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Ben Greenberg
Ben Greenberg

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What's The Deal With Recursive Programming?

Linked lists. Binary searches. Depth first searches. Recursion. If you are like me and came to coding not with a math or scientific background these concepts can seem overwhelming at first. You may be really good at making awesome web apps and problem solving, but the same tools you have used intuitively, when referenced with technical names can fly over the top of your head. Over the next few weeks I will write short posts that introduce these concepts to people, who like me, might be referred to as a "liberal arts" or "humanities" programmers. We begin with recursive programming.

What is recursion?

Wikipedia defines recursion in computer science as:

Recursion in computer science is a method where the solution to a problem depends on solutions to smaller instances of the same problem (as opposed to iteration). The approach can be applied to many types of problems, and recursion is one of the central ideas of computer science.

What does that mean in simple terms? Essentially, if the problem you are trying to solve can be broken down into a lot of smaller steps that follow one another, you can use recursion to arrive at the solution. Recursive programming has the benefit (although not always) of being more time efficient than an iterative approach and can be helpful when working with very large sets of data.

Let's take a simple problem and break it down with a recursive approach. How would we build a program to check if a given string is a palindrome? (Refresher: A palindrome is any word that reads the same backward or forward.)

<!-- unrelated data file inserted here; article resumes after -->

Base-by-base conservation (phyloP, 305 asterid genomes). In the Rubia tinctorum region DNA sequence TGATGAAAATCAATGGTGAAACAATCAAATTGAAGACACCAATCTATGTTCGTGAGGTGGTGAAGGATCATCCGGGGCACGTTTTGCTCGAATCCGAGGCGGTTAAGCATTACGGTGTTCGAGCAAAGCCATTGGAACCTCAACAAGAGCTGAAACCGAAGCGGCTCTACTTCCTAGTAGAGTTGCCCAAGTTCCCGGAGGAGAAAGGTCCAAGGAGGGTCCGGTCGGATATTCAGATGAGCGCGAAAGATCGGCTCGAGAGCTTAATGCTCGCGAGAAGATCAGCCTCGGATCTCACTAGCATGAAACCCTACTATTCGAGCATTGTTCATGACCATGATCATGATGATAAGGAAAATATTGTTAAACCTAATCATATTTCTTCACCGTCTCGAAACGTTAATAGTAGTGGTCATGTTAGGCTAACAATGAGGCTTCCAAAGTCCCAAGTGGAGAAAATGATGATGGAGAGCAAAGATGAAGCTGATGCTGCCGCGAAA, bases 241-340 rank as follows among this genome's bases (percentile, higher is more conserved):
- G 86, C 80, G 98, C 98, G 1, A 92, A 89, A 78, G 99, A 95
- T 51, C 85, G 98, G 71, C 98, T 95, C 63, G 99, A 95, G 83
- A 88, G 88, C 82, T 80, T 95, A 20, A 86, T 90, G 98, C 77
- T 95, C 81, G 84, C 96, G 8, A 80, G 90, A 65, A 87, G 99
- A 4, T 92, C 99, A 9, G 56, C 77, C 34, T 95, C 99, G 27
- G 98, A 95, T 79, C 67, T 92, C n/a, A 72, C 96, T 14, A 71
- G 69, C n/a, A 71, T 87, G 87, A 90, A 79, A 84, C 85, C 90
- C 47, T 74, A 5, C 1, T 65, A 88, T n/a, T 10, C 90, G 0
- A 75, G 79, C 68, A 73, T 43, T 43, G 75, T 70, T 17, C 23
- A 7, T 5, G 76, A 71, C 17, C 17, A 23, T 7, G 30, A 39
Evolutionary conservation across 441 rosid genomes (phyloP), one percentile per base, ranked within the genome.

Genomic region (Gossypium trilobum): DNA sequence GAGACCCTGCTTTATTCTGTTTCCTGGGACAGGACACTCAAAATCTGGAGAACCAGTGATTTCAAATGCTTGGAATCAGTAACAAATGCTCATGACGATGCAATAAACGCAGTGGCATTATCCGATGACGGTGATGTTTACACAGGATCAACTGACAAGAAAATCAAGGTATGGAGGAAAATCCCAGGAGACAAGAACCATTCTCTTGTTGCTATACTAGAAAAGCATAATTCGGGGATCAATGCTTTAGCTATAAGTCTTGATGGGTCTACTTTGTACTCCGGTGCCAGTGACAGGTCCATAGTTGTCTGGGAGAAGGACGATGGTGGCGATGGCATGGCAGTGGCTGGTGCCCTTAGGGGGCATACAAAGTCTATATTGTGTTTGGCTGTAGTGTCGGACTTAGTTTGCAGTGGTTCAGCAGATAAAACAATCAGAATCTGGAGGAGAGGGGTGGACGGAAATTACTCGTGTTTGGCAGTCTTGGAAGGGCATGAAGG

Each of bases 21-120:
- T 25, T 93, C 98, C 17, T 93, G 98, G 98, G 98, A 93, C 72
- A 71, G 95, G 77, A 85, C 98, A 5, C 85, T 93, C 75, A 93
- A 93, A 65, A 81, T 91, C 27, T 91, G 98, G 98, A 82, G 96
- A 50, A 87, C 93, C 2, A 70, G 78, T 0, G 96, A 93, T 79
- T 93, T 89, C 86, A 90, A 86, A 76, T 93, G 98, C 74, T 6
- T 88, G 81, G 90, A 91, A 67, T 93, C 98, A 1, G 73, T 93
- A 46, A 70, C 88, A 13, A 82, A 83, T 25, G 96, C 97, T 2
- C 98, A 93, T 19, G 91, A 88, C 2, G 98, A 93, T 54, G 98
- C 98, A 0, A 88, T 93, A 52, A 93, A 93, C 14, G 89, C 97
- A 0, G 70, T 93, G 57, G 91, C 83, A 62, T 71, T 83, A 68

One recursive solution to our palindrome function would be the following:

function isPalindrome(myString) {
    if (myString.length <= 1) return true;
    if (myString.charAt(0) != myString.charAt(myString.length - 1)) return false;
    return isPalindrome(myString.substr(1, myString.length - 2)); 
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As you can see in line 4 of our isPalindrome function we are returning the function itself from within the function. That is recursion in a nutshell. Why are we doing this? Line by line examination will make that clear.

Line 1:
if (myString.length <= 1) return true;
Here we are checking to see if the string we have passed is 1 character (or less). If it is, then obviously a 1 character word can be read the same backward or forward and the program returns true.

Line 2:
if (myString.charAt(0) != myString.charAt(myString.length - 1)) return false;
On this line we perform the next check. If the first letter of the string does not match the last letter of the string that would be a quick way to determine that the string is certainly not a palindrome and then the program returns false.

Line 3:
return isPalindrome(myString.substr(1, myString.length -2));
This is where the heart of our recursion lies. How do we implement a palindrome check? By going through each letter and checking to see if the complementary letter at the opposite place in the index of that string matches. We start that process on line 2 by checking the first and last letters. We could then build out line by line a check for each letter in the string, but that seems (and is) inefficient. Rather, we call the function itself to continue by going through lines 1-2 repeatedly until it arrives at the final letter.

If at any point

// 0 being the current beginning letter 
// after the previous beginning letter was removed with .substr()
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does not equal the current ending letter then the program will return false. But if it goes through all the letters in the string and each time it returns true then we know we have a palindrome.

That in a nutshell is recursive programming.

Top comments (3)

courier10pt profile image
Bob van Hoove

That's a nice example :) If may add two pieces of advice:

  • Make a habit of starting with your 'stop' condition - just like in the example
  • In some languages / environments it's best avoided, depending on how a stack overflow is handled
bengreenberg profile image
Ben Greenberg

Thanks Bob! I appreciate the advice.

rraccd profile image

Love "liberal arts" programmer. I was calling myself "business algebra" level. Excellent explanation.

This post blew up on DEV in 2020:

js visualized

🚀⚙️ JavaScript Visualized: the JavaScript Engine

As JavaScript devs, we usually don't have to deal with compilers ourselves. However, it's definitely good to know the basics of the JavaScript engine and see how it handles our human-friendly JS code, and turns it into something machines understand! 🥳

Happy coding!